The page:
• At least you’re consistent and I give you credit for that. But I’ll bet most people who object to this are doing so because of the message more than the medium.

                  • Sh3rl0ck

                    I would take that bet. I think you are highly underestimating the number of people who will die for a flag. A significant about of people don’t even know what they are protesting.

                    • Cojones

                      Right, as long as you make the people protesting die for their flag that you believe is different from your flag and love of country.

                      There are many people who have faced the ultimate expression of love of flag and country; that would be the expression of getting shot at and risking your precious life to a chance that a bullet won’t take you from this earth in a moment. I know many who have been in that situation and who applaud these peaceful expressions of protest above the protesters getting harmed because of what that flag stands for.

                      I heard these same expressions of negative patriotic reasoning in the 50s and 60s when Freedom Marchers changed many minds collectively. It all falls into the same ball of wax.

                    • Sh3rl0ck

                      This is in response to Cojones. We have reached maximum comment depth so I had to reply to myself.

                      I’m not sure that you understood what I meant. I was saying that a lot of the people who are complaining about the people protesting during the National Anthem have no idea what the protesters are protesting. That is, my point was that most of the objection is based on patriotism and not an opposition to the BLM protesters for BLM sake.

                    • Cojones

                      I equate their protest with their of “Black Lives Matter” feelings of patriotism because they are using that vehicle publicly to enforce the association. It’s the perfect peaceful public protest by the perfect public figures.

          • ugafidelis

            And I read most of the posts about Baylor. I just don’t see a whole lot of the same rage in the main stream as is being displayed over the Stanford swimmer.

            • Oy. Whatever, man. There’s so much mainstream rage you can’t even remember the kid’s name.

              • ugafidelis

                Did you not see it?

                • Deadspin’s Diana Moskovitz has been doing the Lord’s work with her coverage of the chicken shit way Baylor has handled everything. There were multiple <a href = “>segments on OTL including the victims at Baylor sharing their experiences and how Baylor failed them. There was a blog post from a Baylor victim that circulated social media a few months ago pretty widely. I’d argue Baylor has put more effort into damage control as an institution because they have the resources to do such, but there’s no lack of reporting or outrage out there.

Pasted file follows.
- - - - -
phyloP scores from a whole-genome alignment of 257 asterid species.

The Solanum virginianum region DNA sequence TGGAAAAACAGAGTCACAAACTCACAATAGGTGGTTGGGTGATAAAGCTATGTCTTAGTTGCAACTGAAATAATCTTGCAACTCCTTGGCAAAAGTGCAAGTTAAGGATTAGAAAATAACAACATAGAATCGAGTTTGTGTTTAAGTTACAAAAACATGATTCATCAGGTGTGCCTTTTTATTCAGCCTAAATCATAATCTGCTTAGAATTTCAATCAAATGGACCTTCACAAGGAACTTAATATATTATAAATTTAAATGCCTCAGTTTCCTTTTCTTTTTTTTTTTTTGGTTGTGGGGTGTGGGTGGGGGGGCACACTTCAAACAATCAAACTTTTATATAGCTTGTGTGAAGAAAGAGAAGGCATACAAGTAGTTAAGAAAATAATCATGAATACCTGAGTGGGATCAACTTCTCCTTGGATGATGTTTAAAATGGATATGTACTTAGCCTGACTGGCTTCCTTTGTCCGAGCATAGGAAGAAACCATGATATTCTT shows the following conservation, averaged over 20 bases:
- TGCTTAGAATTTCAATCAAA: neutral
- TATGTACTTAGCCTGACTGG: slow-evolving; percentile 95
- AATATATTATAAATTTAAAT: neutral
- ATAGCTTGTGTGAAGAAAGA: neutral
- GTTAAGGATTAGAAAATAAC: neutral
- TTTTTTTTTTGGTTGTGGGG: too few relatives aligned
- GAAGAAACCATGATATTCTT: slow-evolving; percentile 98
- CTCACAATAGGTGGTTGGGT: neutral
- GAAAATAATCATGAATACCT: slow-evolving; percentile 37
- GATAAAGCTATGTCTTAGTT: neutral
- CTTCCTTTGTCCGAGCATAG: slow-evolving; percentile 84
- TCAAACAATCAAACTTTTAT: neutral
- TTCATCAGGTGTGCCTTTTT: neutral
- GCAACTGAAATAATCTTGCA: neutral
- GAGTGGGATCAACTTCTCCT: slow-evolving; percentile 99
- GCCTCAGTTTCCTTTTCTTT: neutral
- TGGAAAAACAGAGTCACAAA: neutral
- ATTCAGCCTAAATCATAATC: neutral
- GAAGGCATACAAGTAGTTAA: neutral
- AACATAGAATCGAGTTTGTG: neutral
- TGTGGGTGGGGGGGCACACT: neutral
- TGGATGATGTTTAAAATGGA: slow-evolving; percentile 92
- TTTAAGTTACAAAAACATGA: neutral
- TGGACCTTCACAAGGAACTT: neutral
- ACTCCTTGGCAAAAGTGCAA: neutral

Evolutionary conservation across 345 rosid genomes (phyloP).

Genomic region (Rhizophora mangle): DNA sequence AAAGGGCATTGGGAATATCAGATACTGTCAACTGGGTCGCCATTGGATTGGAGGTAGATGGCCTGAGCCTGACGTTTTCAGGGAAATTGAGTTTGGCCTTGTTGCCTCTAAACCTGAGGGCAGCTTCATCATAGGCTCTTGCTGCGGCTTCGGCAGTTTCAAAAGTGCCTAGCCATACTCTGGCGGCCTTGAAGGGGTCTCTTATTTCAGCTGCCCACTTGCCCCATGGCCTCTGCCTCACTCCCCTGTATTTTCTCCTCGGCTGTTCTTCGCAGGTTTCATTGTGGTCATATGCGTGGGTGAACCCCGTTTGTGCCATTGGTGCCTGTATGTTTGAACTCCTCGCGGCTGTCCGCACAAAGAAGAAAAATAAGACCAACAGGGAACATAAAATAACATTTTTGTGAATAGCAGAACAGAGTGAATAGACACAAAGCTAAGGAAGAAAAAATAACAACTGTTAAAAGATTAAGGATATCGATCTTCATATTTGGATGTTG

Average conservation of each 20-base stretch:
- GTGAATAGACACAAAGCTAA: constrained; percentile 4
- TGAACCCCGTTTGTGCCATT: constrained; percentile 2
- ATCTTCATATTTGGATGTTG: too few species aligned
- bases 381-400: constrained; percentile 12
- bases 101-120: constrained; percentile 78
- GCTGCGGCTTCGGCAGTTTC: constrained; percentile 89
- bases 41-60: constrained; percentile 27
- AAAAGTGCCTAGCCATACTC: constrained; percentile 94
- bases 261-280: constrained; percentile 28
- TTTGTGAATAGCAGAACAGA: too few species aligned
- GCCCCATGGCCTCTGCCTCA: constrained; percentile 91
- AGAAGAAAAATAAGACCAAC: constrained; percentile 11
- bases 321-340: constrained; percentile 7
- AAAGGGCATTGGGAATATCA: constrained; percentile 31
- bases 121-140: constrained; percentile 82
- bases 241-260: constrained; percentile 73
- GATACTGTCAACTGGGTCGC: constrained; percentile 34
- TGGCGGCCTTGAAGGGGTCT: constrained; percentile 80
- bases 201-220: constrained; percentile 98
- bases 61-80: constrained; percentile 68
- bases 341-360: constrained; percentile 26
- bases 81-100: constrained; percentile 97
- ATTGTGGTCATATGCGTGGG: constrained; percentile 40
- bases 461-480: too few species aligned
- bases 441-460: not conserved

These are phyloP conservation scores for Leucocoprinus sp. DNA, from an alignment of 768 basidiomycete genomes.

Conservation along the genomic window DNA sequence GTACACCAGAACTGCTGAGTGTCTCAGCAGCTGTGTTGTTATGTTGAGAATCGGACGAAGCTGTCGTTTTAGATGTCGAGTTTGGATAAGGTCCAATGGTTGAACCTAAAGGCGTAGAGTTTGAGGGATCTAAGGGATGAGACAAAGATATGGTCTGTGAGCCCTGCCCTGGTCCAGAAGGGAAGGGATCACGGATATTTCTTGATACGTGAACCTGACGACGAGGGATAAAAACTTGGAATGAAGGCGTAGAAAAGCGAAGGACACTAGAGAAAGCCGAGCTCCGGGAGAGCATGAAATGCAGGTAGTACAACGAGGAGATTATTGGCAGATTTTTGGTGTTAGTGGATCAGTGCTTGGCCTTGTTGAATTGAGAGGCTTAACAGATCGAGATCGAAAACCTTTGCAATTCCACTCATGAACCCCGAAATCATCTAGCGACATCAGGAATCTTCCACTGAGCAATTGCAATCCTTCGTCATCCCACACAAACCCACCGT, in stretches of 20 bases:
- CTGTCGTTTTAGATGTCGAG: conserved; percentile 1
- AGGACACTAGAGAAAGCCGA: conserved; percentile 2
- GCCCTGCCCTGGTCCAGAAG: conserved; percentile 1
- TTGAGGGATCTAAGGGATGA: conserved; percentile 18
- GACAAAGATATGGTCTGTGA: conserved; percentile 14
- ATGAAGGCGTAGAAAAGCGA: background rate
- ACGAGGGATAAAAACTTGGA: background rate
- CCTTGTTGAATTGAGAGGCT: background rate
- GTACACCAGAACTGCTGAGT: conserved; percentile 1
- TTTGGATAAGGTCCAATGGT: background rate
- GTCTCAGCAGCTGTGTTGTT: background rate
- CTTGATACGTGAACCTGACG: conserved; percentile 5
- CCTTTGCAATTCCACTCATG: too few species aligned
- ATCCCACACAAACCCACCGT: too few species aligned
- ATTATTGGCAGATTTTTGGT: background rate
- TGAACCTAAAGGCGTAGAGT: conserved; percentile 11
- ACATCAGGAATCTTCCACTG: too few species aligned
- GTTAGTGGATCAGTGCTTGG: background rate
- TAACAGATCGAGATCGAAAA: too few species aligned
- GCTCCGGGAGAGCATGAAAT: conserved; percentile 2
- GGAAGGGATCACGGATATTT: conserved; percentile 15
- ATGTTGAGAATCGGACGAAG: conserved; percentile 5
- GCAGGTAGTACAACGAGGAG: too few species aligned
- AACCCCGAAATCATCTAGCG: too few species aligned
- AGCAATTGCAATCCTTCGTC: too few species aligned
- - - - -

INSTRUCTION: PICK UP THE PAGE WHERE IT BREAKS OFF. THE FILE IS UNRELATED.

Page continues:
4. Jt (the other one)

    What I find very interesting about this is that when football players do this at a PUBLIC university its their First amendment rights. When a Christian speaks at a public university emphasis on PUBLIC, they have to go through reams of paperwork to exercise their First Amendment rights at a PUBLIC university or they are shut down altogether. The hypocrisy.
    The Regent is right, they don’t have to accept a scholarship or play football. I DO NOT agree or believe the BLM group is real. It is funded by George Soros as a chaos group designed to buttress his candidate. A year from now they won’t exist. The false narrative against the Law enforcement is just that.
    If they are really concerned then go to Chicago where black folks are killing black folks, but that doesn’t matter because it doesn’t fit the narrative.

    • So you’re telling me that a uga student can’t give witness to another without penalty? You sure about that?

      Can a student wear a cross? A shirt with a Christian message?

      How many religious based institutions do I walk past on lumpkin street that are associated with uga?

      I know that there is a victimization fetish out there but let’s be serious.

        • You do understand that such is a neutral restriction right? It doesn’t say you can put anything except religious text there. Our guys put “we run this state” on the eye black. That might be considered by some as taunting. If you want to convince me that someone was after Tebow you have to explain to me why Tebow could stop a game for five minutes while he jumped up and down over a 1 yard gain while AJ got a celebration flag for glancing at the crowd after a potentially game winning catch.

          • Mark

            Sure. Its neutral since it happened after Tebow got so much press about how he was doing it. Neither side these days is about free speech.

            • Neither side has ever been about free speech. Ideologues hate free speech. Free speech is hard. You have to support it for speech you vehemently disagree with. That’s hard for a lot of simple minded people. If you say you want Nazis to have the freedom to speak, then you’re accused of being pro-Nazi.

              If you respect the establishment clause and suggest that it might not be a good idea to have teacher led public school prayer then you’re an atheist communist.

              The first amendment is the most important and most misunderstood amendment.